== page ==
"If you like cowboys, or if you like country fiddling, you'll enjoy Frankie McWhorter's story . . . If you like both, you're doubly in luck, for McWhorter is an unusual combination: a working cowboy and a working fiddler. If you like Bob Wills' music—and who doesn't?—you'll find his recollections of Wills compelling, often funny, occasionally sad."—Elmer Kelton
Frankie McWhorter grew up in Bob Wills Country—the Texas Panhandle—and bought his first fiddle with his cowboy wages in 1950. "I told Daddy I'd bought me a fiddle. He said, 'The heck you did. I thought we either needed to grease that windmill or there was a hog hung under the gate.'" McWhorter later played with Clyde Chesser and the Texas Village Boys and the Miller Brothers Band before being asked to join Bob Wills and become the 463rd Texas Playboy—a band that had a tremendous impact on the country-western music field. McWhorter tells stories of touring with these bands and of his hours spent listening to Wills tell his stories.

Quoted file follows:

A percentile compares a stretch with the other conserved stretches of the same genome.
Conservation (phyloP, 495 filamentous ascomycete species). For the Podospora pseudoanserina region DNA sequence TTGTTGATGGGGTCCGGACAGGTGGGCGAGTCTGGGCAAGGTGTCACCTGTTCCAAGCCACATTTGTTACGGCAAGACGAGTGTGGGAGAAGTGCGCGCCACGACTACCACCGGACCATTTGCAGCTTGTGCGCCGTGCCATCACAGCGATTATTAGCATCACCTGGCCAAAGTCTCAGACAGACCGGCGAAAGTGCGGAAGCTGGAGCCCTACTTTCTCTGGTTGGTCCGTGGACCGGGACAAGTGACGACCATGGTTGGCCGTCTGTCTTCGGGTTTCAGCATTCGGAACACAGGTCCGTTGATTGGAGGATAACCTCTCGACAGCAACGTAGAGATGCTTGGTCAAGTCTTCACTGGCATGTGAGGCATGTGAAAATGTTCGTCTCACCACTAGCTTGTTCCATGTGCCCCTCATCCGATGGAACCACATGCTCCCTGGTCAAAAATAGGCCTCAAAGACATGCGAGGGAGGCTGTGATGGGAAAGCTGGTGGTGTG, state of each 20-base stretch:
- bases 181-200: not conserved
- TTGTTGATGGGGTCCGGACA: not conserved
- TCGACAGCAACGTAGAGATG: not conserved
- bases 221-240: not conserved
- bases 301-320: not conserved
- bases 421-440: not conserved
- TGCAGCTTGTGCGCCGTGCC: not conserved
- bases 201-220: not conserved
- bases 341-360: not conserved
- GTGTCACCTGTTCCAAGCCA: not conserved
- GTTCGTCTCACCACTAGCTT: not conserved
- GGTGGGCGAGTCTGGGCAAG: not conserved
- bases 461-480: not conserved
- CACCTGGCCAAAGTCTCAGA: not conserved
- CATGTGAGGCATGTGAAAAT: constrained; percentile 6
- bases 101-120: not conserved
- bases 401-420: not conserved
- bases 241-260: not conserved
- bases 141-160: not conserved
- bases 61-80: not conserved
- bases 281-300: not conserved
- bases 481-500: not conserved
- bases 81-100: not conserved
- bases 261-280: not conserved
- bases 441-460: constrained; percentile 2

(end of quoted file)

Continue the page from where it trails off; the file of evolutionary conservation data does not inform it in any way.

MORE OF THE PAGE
McWhorter, who began cowboying in 1948, also reveals his adventures and misadventures with horses, cattle and other cowboys days on the JA Ranch.
"For two straight hours, Frankie played one fiddle tune after another. These were . . . not western swing but old-time reels and breakdowns, many of which he had learned from Bob Wills . . . How could those horse breaker's hands adjust to the critical tolerances on a violin's neck, the fractions of an inch that made a note either very right or very wrong? . . . Most of us do well to attain proficiency in one field, perhaps two at the most. Frankie had mastered three . . . He could cowboy all day and play the fiddle all night . . . I also found him to be an accomplished storyteller."—John Erickson